When looking for your tween's first or additional pet, an animal shelter may not be the first place you think of. Should it be? Are shelter pets dangerous for kids? After reading my recent article, Teaching Kids How to Respect Animals, several readers questioned me about one aspect. I mentioned how my kids and I visit the shelters regularly and own adopted animals. Readers wondered if kids could be in danger around shelter animals. Are shelter pets safe for tweens?
Will shelter pets give my kids diseases? Most illnesses that a pet would have are not transferable to humans. However, some definitely can be. The good thing about adopting an animal from a shelter is that they have generally been checked out by a veterinarian, as well as received any necessary vaccines. Talk to shelter personnel to be sure your tween is choosing a pet that has been examined and vaccinated. While this of course won't prevent every issue, it will help. Did you know that many of the animals that come from pet stores have not had veterinary care as thorough as some in shelters?
Can't shelter animals be violent toward my tween? Before animals are ever able to be put into adoption status, they must pass both physical and behavioral tests. If an animal is aggressive upon entrance to the shelter, some shelters turn them away. Others give them training to help them overcome behavioral issues and become suitable adoption candidates. Just like any other animal, they are still animals and no method is fool-proof. However, it stands to reason that animals who are upheld to certain standards will likely be proven more safe than those who aren't.
Don't shelter animals come from the streets? Are they feral? While some shelter animals have in fact been strays, not all of them are. Also, not all stray animals are feral. Trained professionals evaluate the animals to see which ones make good candidates for adoption. Feral pets can be domesticated. But it takes extra attention. A feral animal is very highly unlikely to be adopted out to your tween as a pet. Instead, that animal may be placed into a trained foster home until ready to be placed. Some may never be placed. This is also only true if the shelter even accepts feral animals. Some do not accept animals in this condition.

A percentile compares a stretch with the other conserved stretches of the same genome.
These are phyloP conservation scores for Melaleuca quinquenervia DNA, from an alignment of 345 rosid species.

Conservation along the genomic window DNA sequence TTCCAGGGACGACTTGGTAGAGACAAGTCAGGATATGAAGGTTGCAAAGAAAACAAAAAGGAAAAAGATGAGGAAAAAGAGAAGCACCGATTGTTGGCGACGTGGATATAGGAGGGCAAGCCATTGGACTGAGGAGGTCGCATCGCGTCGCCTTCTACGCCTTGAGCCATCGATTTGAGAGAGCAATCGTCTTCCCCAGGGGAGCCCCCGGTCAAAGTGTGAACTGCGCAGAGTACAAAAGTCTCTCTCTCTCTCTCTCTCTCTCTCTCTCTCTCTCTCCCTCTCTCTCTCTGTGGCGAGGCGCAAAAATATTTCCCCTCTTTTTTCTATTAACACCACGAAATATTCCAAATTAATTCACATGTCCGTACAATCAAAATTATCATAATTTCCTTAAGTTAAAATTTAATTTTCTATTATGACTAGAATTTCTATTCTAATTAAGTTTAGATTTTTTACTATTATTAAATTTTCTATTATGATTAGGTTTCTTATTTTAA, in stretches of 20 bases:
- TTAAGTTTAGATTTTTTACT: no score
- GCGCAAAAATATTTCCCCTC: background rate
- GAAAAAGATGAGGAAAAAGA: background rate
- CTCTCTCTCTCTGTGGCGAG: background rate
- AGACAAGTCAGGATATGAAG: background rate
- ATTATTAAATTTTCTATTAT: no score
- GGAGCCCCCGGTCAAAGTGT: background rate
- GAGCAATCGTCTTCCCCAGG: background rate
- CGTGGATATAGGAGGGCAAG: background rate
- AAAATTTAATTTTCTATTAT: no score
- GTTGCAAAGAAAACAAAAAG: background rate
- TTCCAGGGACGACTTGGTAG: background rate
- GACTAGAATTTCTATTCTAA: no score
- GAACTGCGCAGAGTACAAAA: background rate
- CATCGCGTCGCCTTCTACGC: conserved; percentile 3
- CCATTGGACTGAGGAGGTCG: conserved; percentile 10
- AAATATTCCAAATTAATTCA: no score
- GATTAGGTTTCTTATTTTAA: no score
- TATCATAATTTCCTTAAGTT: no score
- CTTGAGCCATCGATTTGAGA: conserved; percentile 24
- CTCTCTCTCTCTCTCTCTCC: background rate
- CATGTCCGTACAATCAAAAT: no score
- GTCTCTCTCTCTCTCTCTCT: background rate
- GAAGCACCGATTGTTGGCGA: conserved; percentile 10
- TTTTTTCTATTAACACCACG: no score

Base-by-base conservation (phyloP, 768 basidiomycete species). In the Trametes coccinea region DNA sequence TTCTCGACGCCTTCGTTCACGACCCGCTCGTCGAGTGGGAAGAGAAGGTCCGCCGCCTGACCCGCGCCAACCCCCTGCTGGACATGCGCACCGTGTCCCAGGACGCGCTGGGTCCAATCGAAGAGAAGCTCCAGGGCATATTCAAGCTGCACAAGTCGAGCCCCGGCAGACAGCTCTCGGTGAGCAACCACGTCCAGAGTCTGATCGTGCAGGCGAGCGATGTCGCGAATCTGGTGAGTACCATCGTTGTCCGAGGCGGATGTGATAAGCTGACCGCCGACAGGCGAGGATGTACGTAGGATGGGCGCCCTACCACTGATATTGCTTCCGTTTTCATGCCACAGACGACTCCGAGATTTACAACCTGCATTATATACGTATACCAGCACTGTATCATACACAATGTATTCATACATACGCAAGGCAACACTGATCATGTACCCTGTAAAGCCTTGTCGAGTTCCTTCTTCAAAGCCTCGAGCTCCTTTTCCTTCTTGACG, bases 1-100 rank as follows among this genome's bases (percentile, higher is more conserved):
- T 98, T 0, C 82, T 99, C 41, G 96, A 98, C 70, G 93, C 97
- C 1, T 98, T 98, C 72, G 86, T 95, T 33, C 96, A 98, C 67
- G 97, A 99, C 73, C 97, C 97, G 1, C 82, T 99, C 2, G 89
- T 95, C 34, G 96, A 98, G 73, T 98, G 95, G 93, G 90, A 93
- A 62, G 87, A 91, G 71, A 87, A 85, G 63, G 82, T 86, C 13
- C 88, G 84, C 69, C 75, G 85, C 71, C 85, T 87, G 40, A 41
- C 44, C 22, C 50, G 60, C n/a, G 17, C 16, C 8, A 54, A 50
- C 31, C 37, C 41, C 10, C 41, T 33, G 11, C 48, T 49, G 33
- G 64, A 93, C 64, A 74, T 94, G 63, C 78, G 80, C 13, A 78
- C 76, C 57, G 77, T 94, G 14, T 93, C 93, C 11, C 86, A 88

What if the shelter pet came from an abusive home? Not all animals from abusive homes are going to be aggressive or otherwise difficult for a tween to care for. For instance, one of the hamsters our family has adopted came from an abusive and neglectful home. This hamster belongs to my tween. At first I was the one to handle him just be safe. But with love and care, he is as loving as (if not even more loving than) the other hamsters. Not only do my weens play with him, but the younger children do as well. An animal from an abusive home can sometimes mean double the responsibility. Safety should always come first. But an animal's previous situation doesn't necessarily have to mean they won't be a good pet for tweens.
How do I know if my tween should adopt a shelter pet? This decision is just like any other pet adoption decision. Be sure your tween is ready for the responsibility and knows how to respect animals. Talk to shelter staff to figure out which pets match your child's personality. Have your tween interact with potential pets to find one that fits in with the family. When your tween meets with the pet, it will become obvious which one is a good choice, based on that, as well as a professional evaluation. Pet adoption is similar to child adoption in that the decision is based upon both what is good for the animals as well as the potential family.
Before taking any animal into your home, always consult with a trained professional first and be sure your family has the proper resources and knowledge.
*I originally published this via Yahoo Contributor Network
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